Tammy Mitchell, PSC chief for electric distribution systems, said, “The phased approach is right but too slow. This order directs hosting utilities to provide the hosting capacity data needed to manage the variable DER inputs.”

“Today the advanced energy economy industry is worth $200 billion in the U.S.,” Zibelman said. “This order points in the right direction, gives utilities the right incentives, and gives investors the transparency and data they need to put money at risk.”

Helping Utilities See DERs as Customers

In its third and last vote on its regular agenda, the PSC approved an order (Case 16-M-0429) for an interconnection earnings adjustment mechanism, which aims to change the way utilities earn revenues.

The order requires the utilities to build on their previous filings with additional proposals within 60 days on customer service surveys and other metrics that will determine their future compensation.

“This is a good start to change the business model so that DER providers are customers of the utility, which want to attract them and not see them as competitors,” said Zibelman. “Utilities should look at DERs as customers and see how they can exceed customer expectations.”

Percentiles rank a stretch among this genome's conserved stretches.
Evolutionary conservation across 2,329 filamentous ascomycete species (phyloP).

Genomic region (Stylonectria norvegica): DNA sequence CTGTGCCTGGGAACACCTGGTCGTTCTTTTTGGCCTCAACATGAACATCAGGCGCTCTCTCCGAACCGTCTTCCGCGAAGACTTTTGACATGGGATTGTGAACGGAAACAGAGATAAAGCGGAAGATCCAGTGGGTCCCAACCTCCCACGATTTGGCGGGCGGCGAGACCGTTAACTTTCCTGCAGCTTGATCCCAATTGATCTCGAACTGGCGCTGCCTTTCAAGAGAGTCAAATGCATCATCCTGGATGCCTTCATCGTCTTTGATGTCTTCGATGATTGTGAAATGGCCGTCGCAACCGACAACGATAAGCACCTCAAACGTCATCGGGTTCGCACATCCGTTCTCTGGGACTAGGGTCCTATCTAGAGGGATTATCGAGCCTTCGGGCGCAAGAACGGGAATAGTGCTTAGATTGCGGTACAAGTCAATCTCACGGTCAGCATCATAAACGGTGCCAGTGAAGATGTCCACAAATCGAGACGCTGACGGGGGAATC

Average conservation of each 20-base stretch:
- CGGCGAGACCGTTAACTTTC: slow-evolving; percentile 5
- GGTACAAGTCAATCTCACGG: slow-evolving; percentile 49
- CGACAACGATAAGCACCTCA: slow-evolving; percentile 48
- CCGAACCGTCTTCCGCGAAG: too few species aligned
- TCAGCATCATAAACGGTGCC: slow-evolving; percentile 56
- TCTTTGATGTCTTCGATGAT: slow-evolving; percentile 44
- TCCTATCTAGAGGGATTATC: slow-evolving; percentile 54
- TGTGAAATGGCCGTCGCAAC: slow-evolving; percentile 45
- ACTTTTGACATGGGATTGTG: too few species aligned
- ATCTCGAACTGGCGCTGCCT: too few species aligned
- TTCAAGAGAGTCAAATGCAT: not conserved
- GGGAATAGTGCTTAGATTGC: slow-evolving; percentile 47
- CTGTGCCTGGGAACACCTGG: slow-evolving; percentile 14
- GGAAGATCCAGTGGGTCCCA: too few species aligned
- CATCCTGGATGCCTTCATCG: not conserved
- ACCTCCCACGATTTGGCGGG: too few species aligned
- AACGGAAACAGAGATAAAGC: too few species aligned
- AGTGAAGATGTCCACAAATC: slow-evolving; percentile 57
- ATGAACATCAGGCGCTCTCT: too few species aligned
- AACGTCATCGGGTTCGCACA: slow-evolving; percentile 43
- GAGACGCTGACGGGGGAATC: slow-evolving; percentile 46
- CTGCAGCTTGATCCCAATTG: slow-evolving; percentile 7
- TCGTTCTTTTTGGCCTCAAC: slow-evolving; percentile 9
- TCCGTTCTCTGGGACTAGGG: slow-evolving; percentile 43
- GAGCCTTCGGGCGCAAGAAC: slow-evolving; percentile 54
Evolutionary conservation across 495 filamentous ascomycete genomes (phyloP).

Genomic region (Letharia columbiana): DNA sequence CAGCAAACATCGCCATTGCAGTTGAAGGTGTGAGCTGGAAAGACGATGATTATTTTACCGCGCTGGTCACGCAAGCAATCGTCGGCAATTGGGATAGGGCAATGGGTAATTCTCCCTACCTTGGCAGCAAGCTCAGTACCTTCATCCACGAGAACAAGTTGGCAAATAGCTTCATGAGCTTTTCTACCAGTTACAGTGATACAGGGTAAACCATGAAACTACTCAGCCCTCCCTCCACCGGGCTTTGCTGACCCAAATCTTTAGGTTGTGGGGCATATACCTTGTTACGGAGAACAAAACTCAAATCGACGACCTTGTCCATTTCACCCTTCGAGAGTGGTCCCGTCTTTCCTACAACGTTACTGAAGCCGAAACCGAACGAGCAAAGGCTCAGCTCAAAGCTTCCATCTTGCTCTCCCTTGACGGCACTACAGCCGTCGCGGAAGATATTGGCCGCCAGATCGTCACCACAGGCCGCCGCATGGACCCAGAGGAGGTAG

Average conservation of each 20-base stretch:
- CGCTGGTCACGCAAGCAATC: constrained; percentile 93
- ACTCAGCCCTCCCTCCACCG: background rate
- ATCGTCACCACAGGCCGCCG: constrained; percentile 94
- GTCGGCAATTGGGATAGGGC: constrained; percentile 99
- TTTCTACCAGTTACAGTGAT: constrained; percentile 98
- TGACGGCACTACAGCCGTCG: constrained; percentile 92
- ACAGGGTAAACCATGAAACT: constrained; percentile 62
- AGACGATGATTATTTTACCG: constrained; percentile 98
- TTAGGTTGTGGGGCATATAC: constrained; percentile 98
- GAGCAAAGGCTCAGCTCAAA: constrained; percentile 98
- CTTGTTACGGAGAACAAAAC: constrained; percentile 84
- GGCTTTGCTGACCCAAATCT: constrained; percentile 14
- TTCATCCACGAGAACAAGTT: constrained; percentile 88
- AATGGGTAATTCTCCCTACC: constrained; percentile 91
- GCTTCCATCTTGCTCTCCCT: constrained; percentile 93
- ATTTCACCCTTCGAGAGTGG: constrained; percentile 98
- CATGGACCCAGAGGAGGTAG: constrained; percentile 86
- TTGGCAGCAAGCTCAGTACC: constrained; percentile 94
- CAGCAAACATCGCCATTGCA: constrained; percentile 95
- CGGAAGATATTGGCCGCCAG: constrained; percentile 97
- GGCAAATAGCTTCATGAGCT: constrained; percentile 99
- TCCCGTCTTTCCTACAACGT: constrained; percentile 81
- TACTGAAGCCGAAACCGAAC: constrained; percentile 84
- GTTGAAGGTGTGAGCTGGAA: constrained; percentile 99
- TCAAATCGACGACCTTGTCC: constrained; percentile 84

Department of Public Service Deputy Director Michael Worden said the order “addresses the market in four categories: system efficiency, energy efficiency, consumer engagement and interconnection.”

Depending on how they perform against targets in those categories, said Worden, the PSC will either “reward them with a carrot, or show the stick.”

Zibelman’s Swan Song

Thursday’s meeting marked the end of Zibelman’s more than three-year tenure, as she has accepted an offer to lead the operator of Australia’s largest gas and electricity markets. (See NY REV Won’t Lose Momentum, Departing Zibelman Says.)

Gov. Andrew Cuomo on March 8 appointed Commissioner Gregg C. Sayre as interim chair. The only other commissioner is Diane X. Burman.

Zibelman’s departure, the recent retirement of Commissioner Patricia Acampora and a two-year-long vacancy means the commission now has three openings for new members.